A new report, released in the 2016 U.S. News World Report by Rush University Medical Center, has specified that the MIND diet has considerable impact and is the easiest to follow. The name of the MIND diet is short for Mediterranean-DASH Diet Intervention for Neurodegenerative Delay.
The MIND diet has components from the Mediterranean diet and DASH (Dietary Approaches to Stop Hypertension) diet and was tied third for best diet for healthy eating and the second best overall diet.
The best diet list provides facts and nutrition specifications about 35 eating plans and ranks them differentiated from heart healthiness to weight loss. Each profile lists how the diet works, if health claims are substantiated, possible health risks and analyzes how easy it is to work with the diet.
The MIND diet was developed by Rush University and previous studies have revealed that the diet impacts on Alzheimer’s disease by lowering the risk by 53% of participants who adhered to the diet rigorously.
“One of the more exciting things about this is that people who adhered even moderately to the MIND diet had a reduction in their risk for Alzheimers,” Martha Clare Morris, ScD, a Rush nutritional epidemiologist said. The researchers also have found that adhering to the diet may slow cognitive decline among aging adults, even when the person is not at risk of developing Alzheimer’s.
The MIND diet has 15 dietary components, including 10 “brain-healthy food groups” and five unhealthy groups — red meat, butter and stick margarine, cheese, pastries and sweets, and fried or fast food.
The diet generally consists of at least three servings of whole grains, a green leafy vegetable and one other vegetable every day — along with a glass of wine — snack on nuts, beans every second day, poultry and berries at least twice a week and fish at least once a week. Designated unhealthy foods, especially butter (less than 1 tablespoon a day), sweets and pastries, whole fat cheese, and fried or fast food should be limited to less than a serving a week for any of the three.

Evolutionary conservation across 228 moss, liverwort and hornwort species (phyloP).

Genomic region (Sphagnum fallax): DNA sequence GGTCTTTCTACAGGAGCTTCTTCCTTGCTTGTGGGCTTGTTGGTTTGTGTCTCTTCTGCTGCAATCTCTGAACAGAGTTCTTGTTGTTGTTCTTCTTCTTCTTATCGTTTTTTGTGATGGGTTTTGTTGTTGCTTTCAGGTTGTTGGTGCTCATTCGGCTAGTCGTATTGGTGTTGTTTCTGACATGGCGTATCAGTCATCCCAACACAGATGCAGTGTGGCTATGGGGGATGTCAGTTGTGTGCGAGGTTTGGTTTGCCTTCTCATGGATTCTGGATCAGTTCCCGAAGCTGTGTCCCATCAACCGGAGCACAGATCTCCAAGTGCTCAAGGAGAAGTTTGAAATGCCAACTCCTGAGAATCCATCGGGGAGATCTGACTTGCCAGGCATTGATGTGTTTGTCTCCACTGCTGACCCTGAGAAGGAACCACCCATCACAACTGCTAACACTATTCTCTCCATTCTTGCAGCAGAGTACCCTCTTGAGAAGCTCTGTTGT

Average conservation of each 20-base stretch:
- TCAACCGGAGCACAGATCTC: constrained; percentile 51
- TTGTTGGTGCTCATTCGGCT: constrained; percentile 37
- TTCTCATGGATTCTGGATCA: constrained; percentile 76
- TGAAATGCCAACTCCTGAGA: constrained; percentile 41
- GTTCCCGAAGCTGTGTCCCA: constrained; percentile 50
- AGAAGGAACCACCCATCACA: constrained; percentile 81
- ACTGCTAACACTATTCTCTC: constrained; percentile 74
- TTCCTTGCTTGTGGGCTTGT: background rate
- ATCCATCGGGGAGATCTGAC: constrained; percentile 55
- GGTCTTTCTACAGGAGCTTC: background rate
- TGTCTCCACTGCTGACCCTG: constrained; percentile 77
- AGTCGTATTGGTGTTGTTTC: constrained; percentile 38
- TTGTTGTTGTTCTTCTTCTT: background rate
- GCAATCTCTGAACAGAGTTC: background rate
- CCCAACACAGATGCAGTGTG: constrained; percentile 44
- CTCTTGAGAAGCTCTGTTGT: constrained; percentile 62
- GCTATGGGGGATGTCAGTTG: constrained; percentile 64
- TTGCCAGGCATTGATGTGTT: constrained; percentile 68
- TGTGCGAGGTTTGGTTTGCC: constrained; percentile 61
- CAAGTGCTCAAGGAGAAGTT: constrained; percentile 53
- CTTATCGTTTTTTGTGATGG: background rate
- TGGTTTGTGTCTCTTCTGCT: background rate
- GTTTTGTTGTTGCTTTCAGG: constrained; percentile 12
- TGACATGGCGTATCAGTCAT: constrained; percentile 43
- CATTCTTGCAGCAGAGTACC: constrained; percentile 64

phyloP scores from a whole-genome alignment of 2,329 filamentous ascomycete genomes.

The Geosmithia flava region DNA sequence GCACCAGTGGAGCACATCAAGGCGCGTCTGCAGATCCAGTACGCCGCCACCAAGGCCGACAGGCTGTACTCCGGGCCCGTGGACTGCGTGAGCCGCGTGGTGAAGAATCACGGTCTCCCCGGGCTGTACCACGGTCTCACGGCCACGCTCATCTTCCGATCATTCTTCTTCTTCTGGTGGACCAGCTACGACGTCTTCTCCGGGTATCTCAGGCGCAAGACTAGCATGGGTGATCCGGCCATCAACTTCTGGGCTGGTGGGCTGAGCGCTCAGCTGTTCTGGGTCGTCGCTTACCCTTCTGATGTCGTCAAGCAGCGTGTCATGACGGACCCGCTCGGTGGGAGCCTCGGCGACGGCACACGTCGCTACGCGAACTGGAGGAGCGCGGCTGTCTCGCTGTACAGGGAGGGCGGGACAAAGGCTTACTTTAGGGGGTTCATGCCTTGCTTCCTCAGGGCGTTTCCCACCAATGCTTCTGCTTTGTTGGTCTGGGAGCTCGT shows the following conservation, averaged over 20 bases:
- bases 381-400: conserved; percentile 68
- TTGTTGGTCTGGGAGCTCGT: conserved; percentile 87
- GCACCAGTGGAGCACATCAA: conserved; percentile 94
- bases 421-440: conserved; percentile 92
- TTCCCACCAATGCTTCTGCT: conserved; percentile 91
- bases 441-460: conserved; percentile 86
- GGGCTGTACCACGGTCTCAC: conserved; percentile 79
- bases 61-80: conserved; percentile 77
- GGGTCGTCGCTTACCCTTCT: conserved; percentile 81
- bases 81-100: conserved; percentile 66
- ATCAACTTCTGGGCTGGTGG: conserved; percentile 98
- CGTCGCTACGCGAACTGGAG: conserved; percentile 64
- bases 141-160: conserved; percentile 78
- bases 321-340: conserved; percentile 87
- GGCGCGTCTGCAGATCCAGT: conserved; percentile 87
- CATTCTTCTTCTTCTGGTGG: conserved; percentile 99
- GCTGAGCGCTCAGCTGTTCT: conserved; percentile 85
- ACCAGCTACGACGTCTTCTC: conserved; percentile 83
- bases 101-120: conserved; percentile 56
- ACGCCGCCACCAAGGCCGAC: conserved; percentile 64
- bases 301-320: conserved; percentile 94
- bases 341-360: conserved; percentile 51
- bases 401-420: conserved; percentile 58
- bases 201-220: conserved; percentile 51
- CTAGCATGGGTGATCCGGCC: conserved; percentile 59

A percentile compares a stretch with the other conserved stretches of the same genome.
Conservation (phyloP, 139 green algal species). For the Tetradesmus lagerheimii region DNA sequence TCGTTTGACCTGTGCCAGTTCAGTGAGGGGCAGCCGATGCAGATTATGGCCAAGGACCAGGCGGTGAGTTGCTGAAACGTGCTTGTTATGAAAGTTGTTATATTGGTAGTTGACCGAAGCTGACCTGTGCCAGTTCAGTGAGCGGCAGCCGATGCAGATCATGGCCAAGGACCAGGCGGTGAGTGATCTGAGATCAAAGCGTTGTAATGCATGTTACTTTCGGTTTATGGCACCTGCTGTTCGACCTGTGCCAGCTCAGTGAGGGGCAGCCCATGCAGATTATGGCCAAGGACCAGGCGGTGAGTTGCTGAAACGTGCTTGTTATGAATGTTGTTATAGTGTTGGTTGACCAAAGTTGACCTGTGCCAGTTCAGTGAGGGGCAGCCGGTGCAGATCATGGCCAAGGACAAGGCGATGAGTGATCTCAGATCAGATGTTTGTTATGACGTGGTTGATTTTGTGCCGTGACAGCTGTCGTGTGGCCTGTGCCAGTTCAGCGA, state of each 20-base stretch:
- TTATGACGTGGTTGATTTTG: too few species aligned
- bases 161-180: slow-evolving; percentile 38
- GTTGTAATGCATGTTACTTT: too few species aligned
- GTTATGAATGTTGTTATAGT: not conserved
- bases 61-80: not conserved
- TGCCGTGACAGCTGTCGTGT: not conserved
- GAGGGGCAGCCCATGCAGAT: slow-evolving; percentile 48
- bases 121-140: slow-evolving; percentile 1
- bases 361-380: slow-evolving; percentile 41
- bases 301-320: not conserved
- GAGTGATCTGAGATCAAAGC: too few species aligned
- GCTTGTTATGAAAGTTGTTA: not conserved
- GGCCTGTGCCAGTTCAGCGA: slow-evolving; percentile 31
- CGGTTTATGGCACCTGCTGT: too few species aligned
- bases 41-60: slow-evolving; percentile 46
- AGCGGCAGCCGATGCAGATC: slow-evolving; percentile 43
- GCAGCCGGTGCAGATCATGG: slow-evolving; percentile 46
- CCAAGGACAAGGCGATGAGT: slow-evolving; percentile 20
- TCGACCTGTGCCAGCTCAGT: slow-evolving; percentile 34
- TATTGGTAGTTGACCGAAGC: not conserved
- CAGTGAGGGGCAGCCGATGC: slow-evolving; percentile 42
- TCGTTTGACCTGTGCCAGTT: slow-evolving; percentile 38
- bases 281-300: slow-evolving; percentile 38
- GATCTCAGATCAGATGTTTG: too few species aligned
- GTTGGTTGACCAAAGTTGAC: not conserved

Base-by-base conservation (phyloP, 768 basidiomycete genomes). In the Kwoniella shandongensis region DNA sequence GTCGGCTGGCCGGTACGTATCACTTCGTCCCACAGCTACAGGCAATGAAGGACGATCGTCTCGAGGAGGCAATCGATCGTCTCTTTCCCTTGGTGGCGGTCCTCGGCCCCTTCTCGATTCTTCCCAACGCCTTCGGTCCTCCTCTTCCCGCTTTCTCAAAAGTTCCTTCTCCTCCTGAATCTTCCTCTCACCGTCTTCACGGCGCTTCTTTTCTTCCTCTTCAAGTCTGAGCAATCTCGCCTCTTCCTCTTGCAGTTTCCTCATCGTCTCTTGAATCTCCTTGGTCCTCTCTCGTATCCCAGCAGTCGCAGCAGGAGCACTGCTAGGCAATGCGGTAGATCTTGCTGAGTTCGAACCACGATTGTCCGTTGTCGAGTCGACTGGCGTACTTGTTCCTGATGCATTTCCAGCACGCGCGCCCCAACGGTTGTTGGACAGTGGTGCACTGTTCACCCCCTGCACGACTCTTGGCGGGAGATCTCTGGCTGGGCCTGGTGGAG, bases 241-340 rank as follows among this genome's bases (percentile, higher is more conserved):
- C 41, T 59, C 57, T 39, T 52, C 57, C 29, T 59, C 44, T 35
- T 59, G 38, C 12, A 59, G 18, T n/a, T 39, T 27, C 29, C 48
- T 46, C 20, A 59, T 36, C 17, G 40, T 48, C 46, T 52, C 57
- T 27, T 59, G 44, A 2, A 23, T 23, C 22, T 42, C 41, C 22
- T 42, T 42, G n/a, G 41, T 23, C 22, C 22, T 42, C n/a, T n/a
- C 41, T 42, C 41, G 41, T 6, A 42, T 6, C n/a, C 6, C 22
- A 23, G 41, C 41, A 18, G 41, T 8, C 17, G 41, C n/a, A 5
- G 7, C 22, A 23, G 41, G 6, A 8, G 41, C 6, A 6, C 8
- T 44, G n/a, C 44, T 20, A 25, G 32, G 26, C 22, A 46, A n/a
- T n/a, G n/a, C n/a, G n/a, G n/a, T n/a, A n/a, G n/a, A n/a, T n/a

Berries are the only fruit which needs to specifically included in the MIND diet. “Blueberries are one of the more potent foods in terms of protecting the brain,” Morris says, and strawberries also have performed well in past studies of the effect of food on cognitive function.
“The MIND diet is a modification of the Mediterranean and DASH diets that highlights the foods and nutrients shown through the scientific literature to be associated with dementia prevention,” Morris says. “There is still a great deal of study we need to do in this area, and I expect that we’ll make further modifications as the science on diet and the brain advances.
“We devised a diet and it worked in this Chicago study,” she adds. To establish a cause-and-effect relationship between the MIND diet and reductions in the incidence of Alzheimer’s disease, “The results need to be confirmed by other investigators in different populations and also through randomized trials.”
Rush University Medical News release.